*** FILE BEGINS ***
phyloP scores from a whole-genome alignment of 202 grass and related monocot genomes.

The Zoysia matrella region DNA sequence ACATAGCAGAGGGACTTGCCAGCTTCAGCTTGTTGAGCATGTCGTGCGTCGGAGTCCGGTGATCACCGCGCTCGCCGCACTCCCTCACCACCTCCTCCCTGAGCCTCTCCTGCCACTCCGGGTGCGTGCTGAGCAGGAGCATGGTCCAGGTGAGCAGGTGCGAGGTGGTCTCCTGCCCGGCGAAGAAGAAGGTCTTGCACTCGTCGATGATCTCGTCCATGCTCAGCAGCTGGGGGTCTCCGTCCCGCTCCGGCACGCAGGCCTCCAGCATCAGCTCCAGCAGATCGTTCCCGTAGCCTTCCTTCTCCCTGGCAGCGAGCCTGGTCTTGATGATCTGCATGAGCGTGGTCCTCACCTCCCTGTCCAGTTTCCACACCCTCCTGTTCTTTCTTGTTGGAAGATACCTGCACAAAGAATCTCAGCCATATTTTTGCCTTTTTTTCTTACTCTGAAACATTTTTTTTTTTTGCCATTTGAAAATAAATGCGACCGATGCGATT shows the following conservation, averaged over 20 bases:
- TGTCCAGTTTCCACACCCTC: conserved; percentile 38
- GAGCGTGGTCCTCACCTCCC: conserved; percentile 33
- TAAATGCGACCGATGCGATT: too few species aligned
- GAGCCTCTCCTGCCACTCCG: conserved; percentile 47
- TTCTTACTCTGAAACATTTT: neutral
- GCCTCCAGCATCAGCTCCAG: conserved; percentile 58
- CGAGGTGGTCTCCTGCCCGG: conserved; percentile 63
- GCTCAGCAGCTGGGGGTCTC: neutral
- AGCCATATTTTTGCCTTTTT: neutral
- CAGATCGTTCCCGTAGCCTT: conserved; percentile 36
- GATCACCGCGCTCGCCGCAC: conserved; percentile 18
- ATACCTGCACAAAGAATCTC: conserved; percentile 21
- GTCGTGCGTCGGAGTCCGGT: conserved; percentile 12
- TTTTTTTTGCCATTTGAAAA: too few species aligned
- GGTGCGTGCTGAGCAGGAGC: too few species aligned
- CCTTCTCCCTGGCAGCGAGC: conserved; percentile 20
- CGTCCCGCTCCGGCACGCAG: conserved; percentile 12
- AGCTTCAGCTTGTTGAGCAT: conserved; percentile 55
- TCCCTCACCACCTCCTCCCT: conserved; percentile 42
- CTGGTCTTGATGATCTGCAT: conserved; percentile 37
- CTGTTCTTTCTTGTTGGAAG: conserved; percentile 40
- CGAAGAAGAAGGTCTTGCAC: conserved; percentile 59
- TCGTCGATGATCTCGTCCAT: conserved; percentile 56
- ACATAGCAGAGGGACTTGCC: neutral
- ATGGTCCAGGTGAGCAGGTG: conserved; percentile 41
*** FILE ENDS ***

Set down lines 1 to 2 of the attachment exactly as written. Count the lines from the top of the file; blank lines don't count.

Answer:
phyloP scores from a whole-genome alignment of 202 grass and related monocot genomes.

The Zoysia matrella region DNA sequence ACATAGCAGAGGGACTTGCCAGCTTCAGCTTGTTGAGCATGTCGTGCGTCGGAGTCCGGTGATCACCGCGCTCGCCGCACTCCCTCACCACCTCCTCCCTGAGCCTCTCCTGCCACTCCGGGTGCGTGCTGAGCAGGAGCATGGTCCAGGTGAGCAGGTGCGAGGTGGTCTCCTGCCCGGCGAAGAAGAAGGTCTTGCACTCGTCGATGATCTCGTCCATGCTCAGCAGCTGGGGGTCTCCGTCCCGCTCCGGCACGCAGGCCTCCAGCATCAGCTCCAGCAGATCGTTCCCGTAGCCTTCCTTCTCCCTGGCAGCGAGCCTGGTCTTGATGATCTGCATGAGCGTGGTCCTCACCTCCCTGTCCAGTTTCCACACCCTCCTGTTCTTTCTTGTTGGAAGATACCTGCACAAAGAATCTCAGCCATATTTTTGCCTTTTTTTCTTACTCTGAAACATTTTTTTTTTTTGCCATTTGAAAATAAATGCGACCGATGCGATT shows the following conservation, averaged over 20 bases: